How to Write a Synopsis – Everything You Need to Know

Sophie Playle

A synopsis is a one-page summary of your novel, used to demonstrate your story-crafting skills to a literary agent (or publisher).

Most publishers don’t accept manuscript submissions directly from authors, so if you’d like to follow the traditional route to publication, you usually need to sign with an agent.

Your synopsis is one of the items an agent will ask you to submit to them so they can assess your suitability for representation. The other items include a query letter and a sample of your writing.

When writing your synopsis:

  • Use the third-person present tense
  • Type it up in a legible font with single spacing
  • CAPITALISE a name the first time you mention it
  • Follow the agent’s guidelines

Generally, a synopsis should fit comfortably on two A4 pages, but the length really depends on what the agent wants to see. The agent’s specified guidelines (usually found on the agency’s website) should let you know specifically what they’re looking for in terms of length. To save yourself some time and trouble, it can be a good idea to prepare a few synopsises of varying lengths.

Don’t try to cram more onto the page by using a tiny font or reducing your page margins. The whole point is the synopsis should be concise and easy to scan.

Your synopsis needs to demonstrate a coherent plot and the emotional journey of the main character.

The plot will usually follow the three-act story arc (with an inciting incident at the beginning, rising action in the middle, and a climax and resolution at the end) and should give a sense of how the events of the story emotionally affect the protagonist.

If you’re writing literary fiction, your synopsis doesn’t matter too much because your writing style will be more important than you plot. But if you’re writing genre fiction, your synopsis is crucial in showing an agent you know how to structure an engaging story.

As you can probably imagine, writing your synopsis can also highlight potential problems in your plot. If you’re struggling to write a concise, logically connected summary of the events of your novel, you might find it isn’t yet ready to be submitted to agents.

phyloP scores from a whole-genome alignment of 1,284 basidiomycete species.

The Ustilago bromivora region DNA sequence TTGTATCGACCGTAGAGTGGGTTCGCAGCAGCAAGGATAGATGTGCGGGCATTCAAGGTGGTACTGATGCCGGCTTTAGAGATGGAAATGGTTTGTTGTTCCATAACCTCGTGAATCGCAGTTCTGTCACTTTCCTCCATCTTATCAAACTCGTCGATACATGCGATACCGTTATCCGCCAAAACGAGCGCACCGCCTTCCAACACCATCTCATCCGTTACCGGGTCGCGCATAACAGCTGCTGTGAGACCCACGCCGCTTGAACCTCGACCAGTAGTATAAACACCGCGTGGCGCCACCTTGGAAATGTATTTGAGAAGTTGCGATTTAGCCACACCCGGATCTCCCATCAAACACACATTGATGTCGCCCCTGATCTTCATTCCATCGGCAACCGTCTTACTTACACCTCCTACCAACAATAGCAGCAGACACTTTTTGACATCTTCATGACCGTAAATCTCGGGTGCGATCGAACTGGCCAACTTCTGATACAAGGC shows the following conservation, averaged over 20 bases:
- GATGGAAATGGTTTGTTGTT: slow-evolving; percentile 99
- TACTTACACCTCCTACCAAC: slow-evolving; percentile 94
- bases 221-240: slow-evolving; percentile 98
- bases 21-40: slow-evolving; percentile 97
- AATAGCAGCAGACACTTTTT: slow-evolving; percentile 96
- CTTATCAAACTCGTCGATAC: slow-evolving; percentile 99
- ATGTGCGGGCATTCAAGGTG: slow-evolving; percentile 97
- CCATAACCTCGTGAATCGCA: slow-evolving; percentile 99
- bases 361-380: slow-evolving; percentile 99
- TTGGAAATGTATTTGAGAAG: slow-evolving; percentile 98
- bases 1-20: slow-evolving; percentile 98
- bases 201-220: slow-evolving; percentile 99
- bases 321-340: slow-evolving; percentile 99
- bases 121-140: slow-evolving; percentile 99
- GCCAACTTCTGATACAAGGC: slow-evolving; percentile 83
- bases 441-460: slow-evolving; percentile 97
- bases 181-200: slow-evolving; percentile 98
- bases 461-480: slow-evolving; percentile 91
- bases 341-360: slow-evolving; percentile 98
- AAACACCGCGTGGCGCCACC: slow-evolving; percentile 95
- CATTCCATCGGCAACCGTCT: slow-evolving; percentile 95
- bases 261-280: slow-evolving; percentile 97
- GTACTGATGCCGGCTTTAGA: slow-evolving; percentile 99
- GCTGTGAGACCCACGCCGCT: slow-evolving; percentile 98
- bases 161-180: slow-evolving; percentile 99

Sometimes when I get the synopsis, it indicates that the story fizzles out, or it doesn’t continue as strongly as the opening chapters, or the characters don’t act consistently, or any other number of problems that make a book unsatisfactory.

Lindsey Fraser, Fraser Ross Associates (source:

The 3 most important things to remember about synopsis writing

1. Your book won’t be rejected based on your synopsis

It’s easy to get overwhelmed when writing your synopsis. How on earth can you reduce the plot of a whole novel and all its nuances onto a page or two? In reality, you can’t – and agents know this. They won’t assess your novel’s potential based on your synopsis alone. They’ll look at your covering letter and sample pages, too, and if they see potential, they’ll ask to see your whole manuscript. What you submit to them essentially gives them a sense of your novel and writing skills.

2. Your synopsis is not back-cover blurb

Your synopsis shouldn’t be written in persuasive sales language, nor should it withhold any major plot points. Remember, you’re not writing a teaser to entice readers to buy your book; you’re writing an informative document that will be read by literary professionals. Don’t shy away from revealing your story’s juiciest moments!

3. A synopsis is not an outline

Writing an outline is a useful way of looking at the bones of your plot, but a synopsis needs to demonstrate more than that. Your synopsis should elegantly show how your story works as a whole. Describing the events of your novel in the order in which they happen might not be the best way to do this. Your synopsis needs to also mirror the style of your book; an outline doesn’t. If your synopsis doesn’t follow the chronology of your novel, make sure it’s clear this is the case. Do what works best for your book.

The synopsis [is important] because it tells me what the author thinks the book is about and how they see it.

Jane Finigan, Lutyens and Rubinstein (source:

What should a synopsis include?


Novels can be complex, and some contain multiple, interweaving story threads. Don’t try to cram them all into your synopsis, spreading them too thinly. For the sake of clarity, you might have to leave out one or two threads of your story. It’s better to do this and show clearly connected events than try to cover too much ground and end up with half-expressed ideas.